Month: September 2015

The rise of the career advice vlogger

Getting messages out there in an increasingly crowded and noisey media landscape can’t be easy. Especially when your target audience swings between hyperactivity and utter indifference as often as teenagers tend to do.

I am not a branding or communication specialist but if I were, I would imagine that a key message in Branding 101 is “inhabit the space in which your target audience communicates.” It is perhaps no surprise then that a trend seems to be growing among stakeholders who are keen to promote career ideals to young people in starting to utilise the art of vlogging to spread their message.

Vlogging, in internet terms, isn’t new and has lead to a whole new breed of celebrity whose ability to speak directly and frequently with their loyal audiences has meant that brands have been quick to piggy back their products into the medium. Mostly though, vloggers have regular themes (fashion, gaming, travel, challenges) which they return to through their “daily life” stories. The trick that industry organisations such as Tomorrow’s Engineers or government backed bodies such as YOUR LIFE are now trying to achieve is to make the “career journey” the main theme of the vlogs and each channel.

Tomorrow’s Engineers have taken the route of hiring two young people in the early stages of their own STEM career journey and asking them to document their progress. The newest to the process seems like Nayeeb who is in his 3rd year at UCL (rule 1 of vlogging; look at the lens and stop checking out your hair on the viewfinder) while Lily, seems to have more of a blogging background having been running a lifestyle blog and (relatively) small scale twitter for a few years.

The YOUR LIFE team have taken a different approach. Rather than focus on more unknown internet personalities and attempt to build them up, they have appointed a number of vloggers who already have growing followings. The Mandeville Sisters with a feed of lifestyle, fashion and movie events (Youtube followers: about 51,000, Twitter followers: about 6,400), Victorious Sponge – ‘wacky’ comedy (Youtube followers: about 73,000, Twitter followers: about 3,200) and Ashens – retro games, retro toys and…sweets? (Youtube followers: about 920,000, Twitter followers: about 73,000) have all been enlisted to make videos that spread the STEM message. Hiring slightly more established internet bloggers was perhaps more of an option for YOUR LIFE though as their 2014-15 funding alone was £600,000 but, ultimately, what matters here is the impact these communication channels have.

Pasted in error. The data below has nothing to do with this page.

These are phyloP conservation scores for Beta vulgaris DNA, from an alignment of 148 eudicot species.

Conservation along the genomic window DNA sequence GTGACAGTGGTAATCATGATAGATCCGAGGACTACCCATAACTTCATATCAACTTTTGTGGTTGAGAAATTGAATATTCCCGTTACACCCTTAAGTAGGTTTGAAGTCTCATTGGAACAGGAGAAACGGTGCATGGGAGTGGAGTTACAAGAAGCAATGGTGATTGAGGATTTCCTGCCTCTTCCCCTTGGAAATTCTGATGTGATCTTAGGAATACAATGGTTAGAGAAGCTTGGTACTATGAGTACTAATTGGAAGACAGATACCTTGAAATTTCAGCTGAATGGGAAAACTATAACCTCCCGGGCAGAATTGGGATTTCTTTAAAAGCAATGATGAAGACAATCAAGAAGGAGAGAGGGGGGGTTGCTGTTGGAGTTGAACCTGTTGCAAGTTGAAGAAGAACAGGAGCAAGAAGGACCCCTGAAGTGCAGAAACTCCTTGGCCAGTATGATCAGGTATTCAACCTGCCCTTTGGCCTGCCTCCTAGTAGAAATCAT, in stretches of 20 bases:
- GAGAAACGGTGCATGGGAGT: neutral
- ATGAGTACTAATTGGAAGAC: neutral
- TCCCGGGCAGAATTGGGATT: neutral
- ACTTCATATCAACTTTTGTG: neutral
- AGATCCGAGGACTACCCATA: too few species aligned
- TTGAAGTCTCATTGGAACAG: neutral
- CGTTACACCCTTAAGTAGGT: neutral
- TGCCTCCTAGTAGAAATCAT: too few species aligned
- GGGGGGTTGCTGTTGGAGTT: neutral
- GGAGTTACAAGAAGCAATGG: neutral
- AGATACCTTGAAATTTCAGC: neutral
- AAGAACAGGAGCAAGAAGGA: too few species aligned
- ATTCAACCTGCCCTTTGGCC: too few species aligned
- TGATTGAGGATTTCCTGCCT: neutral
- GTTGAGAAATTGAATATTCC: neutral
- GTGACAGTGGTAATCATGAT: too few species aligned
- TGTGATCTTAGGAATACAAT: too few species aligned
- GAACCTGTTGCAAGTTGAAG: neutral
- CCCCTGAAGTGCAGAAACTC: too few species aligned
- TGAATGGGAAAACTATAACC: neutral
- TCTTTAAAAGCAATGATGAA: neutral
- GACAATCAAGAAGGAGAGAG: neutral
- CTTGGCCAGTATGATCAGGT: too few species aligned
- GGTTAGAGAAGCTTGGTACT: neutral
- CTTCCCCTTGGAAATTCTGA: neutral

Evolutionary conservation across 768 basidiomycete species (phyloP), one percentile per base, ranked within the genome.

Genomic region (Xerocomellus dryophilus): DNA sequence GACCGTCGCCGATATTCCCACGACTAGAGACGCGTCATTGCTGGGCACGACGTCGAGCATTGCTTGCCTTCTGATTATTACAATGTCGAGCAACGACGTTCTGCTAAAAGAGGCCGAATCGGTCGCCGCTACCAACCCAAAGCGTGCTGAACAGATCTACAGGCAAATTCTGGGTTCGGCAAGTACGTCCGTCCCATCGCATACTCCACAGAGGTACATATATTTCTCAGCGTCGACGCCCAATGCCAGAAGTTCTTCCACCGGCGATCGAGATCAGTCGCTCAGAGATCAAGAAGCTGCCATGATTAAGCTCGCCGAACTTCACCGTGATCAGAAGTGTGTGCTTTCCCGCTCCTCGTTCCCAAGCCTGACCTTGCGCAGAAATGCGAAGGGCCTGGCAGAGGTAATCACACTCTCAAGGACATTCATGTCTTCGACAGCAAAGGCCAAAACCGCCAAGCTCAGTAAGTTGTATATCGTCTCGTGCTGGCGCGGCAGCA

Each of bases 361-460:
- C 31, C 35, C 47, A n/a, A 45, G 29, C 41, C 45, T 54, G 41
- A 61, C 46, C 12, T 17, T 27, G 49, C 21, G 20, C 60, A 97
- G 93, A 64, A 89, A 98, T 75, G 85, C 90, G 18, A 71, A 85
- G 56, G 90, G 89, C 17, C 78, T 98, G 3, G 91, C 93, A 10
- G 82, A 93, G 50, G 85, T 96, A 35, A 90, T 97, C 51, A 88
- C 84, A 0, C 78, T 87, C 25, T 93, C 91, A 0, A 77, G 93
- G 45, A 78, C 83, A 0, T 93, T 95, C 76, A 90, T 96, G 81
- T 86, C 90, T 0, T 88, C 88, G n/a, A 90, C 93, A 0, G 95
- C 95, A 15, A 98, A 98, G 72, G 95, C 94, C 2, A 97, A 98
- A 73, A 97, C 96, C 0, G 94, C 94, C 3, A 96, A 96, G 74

In the world of vlogging, shares, likes and view counts are king. For both organisations mentioned, getting high numbers of these will be the first challenge (at the time of writing Lily’s intro video has only 250 views in 20 days). Those involved with YOUR LIFE are still tiny compared to the behemoths of the medium, the ubiquitous Zoella is now at over 9 million Youtube subscribers and 3.7 million Twitter followers and there are plenty of others whose follower counts blow the YOUR LIFE teams out of the water. Even then if the views do start stacking up, the actual impact on young people’s (particularly girls) subject and career decisions will be a much tougher consequence to measure. It will be interesting to see the success of this new model in reaching a hard to reach audience with a CEIAG message.

A quick bit about the Skills Show

Coming up in mid-November is one of the highlights of the school CEIAG calendar, the Skills Show at the NEC in Birmingham.

I’ve been fortunate enough to accompany 3 groups to these events now and every time, after hours trawling the vast spaces packed with stands and displays, the students come bouncing out, arms overflowing with all sorts of paraphernalia from all sorts of careers. It’s great stuff.

Unfortunately, despite the ever increasingly frequency of the marketing emails turning up in my inbox, it’s very unlikely I’ll be taking a group this year.

Last year, a 33 seater coach from Luton cost £380 and, thanks to a fund from Bedford College, we were able to get this fully reimbursed. On arrival, all I had to do was report to the Bedford College stand.

This year, a range of travel bursaries are available for coach parties and, if you are thinking about going and those contributions help you, then you should definitely do it.

They won’t help me though. All of the bursaries are for groups over 40, which means upping to a 46 seater coach (and hoping that no kid was ill on the day) which we’ve been quoted £635 for. We would be eligible for the Loyalty or the Distance support bursaries but these are up to a maximum of £200. Which would leave £435 that wasn’t budgeted for when I submitted my expected requirements for 2015/16 back in May.

This is just a little insight into how CEIAG in schools is fast becoming the art of achieving something for nothing.